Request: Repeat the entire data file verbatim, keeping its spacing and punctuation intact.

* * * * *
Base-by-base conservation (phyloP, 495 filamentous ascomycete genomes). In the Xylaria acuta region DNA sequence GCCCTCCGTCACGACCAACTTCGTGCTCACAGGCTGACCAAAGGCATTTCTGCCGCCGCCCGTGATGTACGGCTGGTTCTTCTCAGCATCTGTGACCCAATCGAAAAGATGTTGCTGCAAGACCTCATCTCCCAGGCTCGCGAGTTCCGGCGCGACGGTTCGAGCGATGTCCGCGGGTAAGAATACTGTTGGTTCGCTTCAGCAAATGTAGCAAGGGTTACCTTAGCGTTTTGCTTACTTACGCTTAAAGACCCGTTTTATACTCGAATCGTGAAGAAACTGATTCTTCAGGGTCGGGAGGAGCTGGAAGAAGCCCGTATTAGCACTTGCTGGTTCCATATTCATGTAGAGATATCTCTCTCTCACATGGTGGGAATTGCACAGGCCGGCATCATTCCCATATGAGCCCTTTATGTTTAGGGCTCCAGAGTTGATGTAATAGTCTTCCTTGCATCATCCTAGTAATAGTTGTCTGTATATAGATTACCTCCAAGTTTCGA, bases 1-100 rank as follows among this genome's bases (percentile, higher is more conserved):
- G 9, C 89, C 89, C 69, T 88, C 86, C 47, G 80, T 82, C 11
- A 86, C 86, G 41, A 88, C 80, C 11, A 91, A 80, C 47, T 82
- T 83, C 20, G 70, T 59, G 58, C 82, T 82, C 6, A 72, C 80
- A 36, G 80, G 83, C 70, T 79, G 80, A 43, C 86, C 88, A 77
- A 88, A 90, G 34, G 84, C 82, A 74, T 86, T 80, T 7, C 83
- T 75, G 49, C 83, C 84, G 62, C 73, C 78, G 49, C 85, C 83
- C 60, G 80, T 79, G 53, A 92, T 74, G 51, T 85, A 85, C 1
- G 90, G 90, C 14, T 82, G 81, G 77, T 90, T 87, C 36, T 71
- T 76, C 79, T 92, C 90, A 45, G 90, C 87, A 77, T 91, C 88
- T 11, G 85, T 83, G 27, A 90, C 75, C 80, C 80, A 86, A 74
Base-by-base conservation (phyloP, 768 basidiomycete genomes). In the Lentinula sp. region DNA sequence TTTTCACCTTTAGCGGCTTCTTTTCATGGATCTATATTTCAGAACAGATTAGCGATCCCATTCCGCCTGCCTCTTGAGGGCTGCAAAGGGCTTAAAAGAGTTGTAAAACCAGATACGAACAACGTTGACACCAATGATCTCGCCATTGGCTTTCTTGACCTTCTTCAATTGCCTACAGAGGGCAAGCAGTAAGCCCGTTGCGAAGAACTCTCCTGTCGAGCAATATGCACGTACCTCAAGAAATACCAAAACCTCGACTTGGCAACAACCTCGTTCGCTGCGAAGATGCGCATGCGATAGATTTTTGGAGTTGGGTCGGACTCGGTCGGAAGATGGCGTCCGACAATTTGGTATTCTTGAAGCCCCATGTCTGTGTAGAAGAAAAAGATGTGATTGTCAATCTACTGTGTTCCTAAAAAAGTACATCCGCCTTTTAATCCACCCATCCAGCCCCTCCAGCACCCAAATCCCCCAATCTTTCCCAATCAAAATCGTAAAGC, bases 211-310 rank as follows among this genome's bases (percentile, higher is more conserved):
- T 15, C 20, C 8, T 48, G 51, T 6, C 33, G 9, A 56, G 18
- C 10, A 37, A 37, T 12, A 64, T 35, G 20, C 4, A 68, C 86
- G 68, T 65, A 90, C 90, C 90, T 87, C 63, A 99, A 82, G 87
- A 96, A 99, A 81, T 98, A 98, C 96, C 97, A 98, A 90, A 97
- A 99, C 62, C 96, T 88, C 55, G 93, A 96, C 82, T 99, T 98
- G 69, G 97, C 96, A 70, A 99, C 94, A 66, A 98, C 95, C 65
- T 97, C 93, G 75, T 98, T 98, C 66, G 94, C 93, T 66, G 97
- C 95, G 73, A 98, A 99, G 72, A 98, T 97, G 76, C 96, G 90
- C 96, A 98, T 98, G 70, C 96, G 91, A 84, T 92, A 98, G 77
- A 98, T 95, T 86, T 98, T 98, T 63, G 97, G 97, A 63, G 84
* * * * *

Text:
Base-by-base conservation (phyloP, 495 filamentous ascomycete genomes). In the Xylaria acuta region DNA sequence GCCCTCCGTCACGACCAACTTCGTGCTCACAGGCTGACCAAAGGCATTTCTGCCGCCGCCCGTGATGTACGGCTGGTTCTTCTCAGCATCTGTGACCCAATCGAAAAGATGTTGCTGCAAGACCTCATCTCCCAGGCTCGCGAGTTCCGGCGCGACGGTTCGAGCGATGTCCGCGGGTAAGAATACTGTTGGTTCGCTTCAGCAAATGTAGCAAGGGTTACCTTAGCGTTTTGCTTACTTACGCTTAAAGACCCGTTTTATACTCGAATCGTGAAGAAACTGATTCTTCAGGGTCGGGAGGAGCTGGAAGAAGCCCGTATTAGCACTTGCTGGTTCCATATTCATGTAGAGATATCTCTCTCTCACATGGTGGGAATTGCACAGGCCGGCATCATTCCCATATGAGCCCTTTATGTTTAGGGCTCCAGAGTTGATGTAATAGTCTTCCTTGCATCATCCTAGTAATAGTTGTCTGTATATAGATTACCTCCAAGTTTCGA, bases 1-100 rank as follows among this genome's bases (percentile, higher is more conserved):
- G 9, C 89, C 89, C 69, T 88, C 86, C 47, G 80, T 82, C 11
- A 86, C 86, G 41, A 88, C 80, C 11, A 91, A 80, C 47, T 82
- T 83, C 20, G 70, T 59, G 58, C 82, T 82, C 6, A 72, C 80
- A 36, G 80, G 83, C 70, T 79, G 80, A 43, C 86, C 88, A 77
- A 88, A 90, G 34, G 84, C 82, A 74, T 86, T 80, T 7, C 83
- T 75, G 49, C 83, C 84, G 62, C 73, C 78, G 49, C 85, C 83
- C 60, G 80, T 79, G 53, A 92, T 74, G 51, T 85, A 85, C 1
- G 90, G 90, C 14, T 82, G 81, G 77, T 90, T 87, C 36, T 71
- T 76, C 79, T 92, C 90, A 45, G 90, C 87, A 77, T 91, C 88
- T 11, G 85, T 83, G 27, A 90, C 75, C 80, C 80, A 86, A 74
Base-by-base conservation (phyloP, 768 basidiomycete genomes). In the Lentinula sp. region DNA sequence TTTTCACCTTTAGCGGCTTCTTTTCATGGATCTATATTTCAGAACAGATTAGCGATCCCATTCCGCCTGCCTCTTGAGGGCTGCAAAGGGCTTAAAAGAGTTGTAAAACCAGATACGAACAACGTTGACACCAATGATCTCGCCATTGGCTTTCTTGACCTTCTTCAATTGCCTACAGAGGGCAAGCAGTAAGCCCGTTGCGAAGAACTCTCCTGTCGAGCAATATGCACGTACCTCAAGAAATACCAAAACCTCGACTTGGCAACAACCTCGTTCGCTGCGAAGATGCGCATGCGATAGATTTTTGGAGTTGGGTCGGACTCGGTCGGAAGATGGCGTCCGACAATTTGGTATTCTTGAAGCCCCATGTCTGTGTAGAAGAAAAAGATGTGATTGTCAATCTACTGTGTTCCTAAAAAAGTACATCCGCCTTTTAATCCACCCATCCAGCCCCTCCAGCACCCAAATCCCCCAATCTTTCCCAATCAAAATCGTAAAGC, bases 211-310 rank as follows among this genome's bases (percentile, higher is more conserved):
- T 15, C 20, C 8, T 48, G 51, T 6, C 33, G 9, A 56, G 18
- C 10, A 37, A 37, T 12, A 64, T 35, G 20, C 4, A 68, C 86
- G 68, T 65, A 90, C 90, C 90, T 87, C 63, A 99, A 82, G 87
- A 96, A 99, A 81, T 98, A 98, C 96, C 97, A 98, A 90, A 97
- A 99, C 62, C 96, T 88, C 55, G 93, A 96, C 82, T 99, T 98
- G 69, G 97, C 96, A 70, A 99, C 94, A 66, A 98, C 95, C 65
- T 97, C 93, G 75, T 98, T 98, C 66, G 94, C 93, T 66, G 97
- C 95, G 73, A 98, A 99, G 72, A 98, T 97, G 76, C 96, G 90
- C 96, A 98, T 98, G 70, C 96, G 91, A 84, T 92, A 98, G 77
- A 98, T 95, T 86, T 98, T 98, T 63, G 97, G 97, A 63, G 84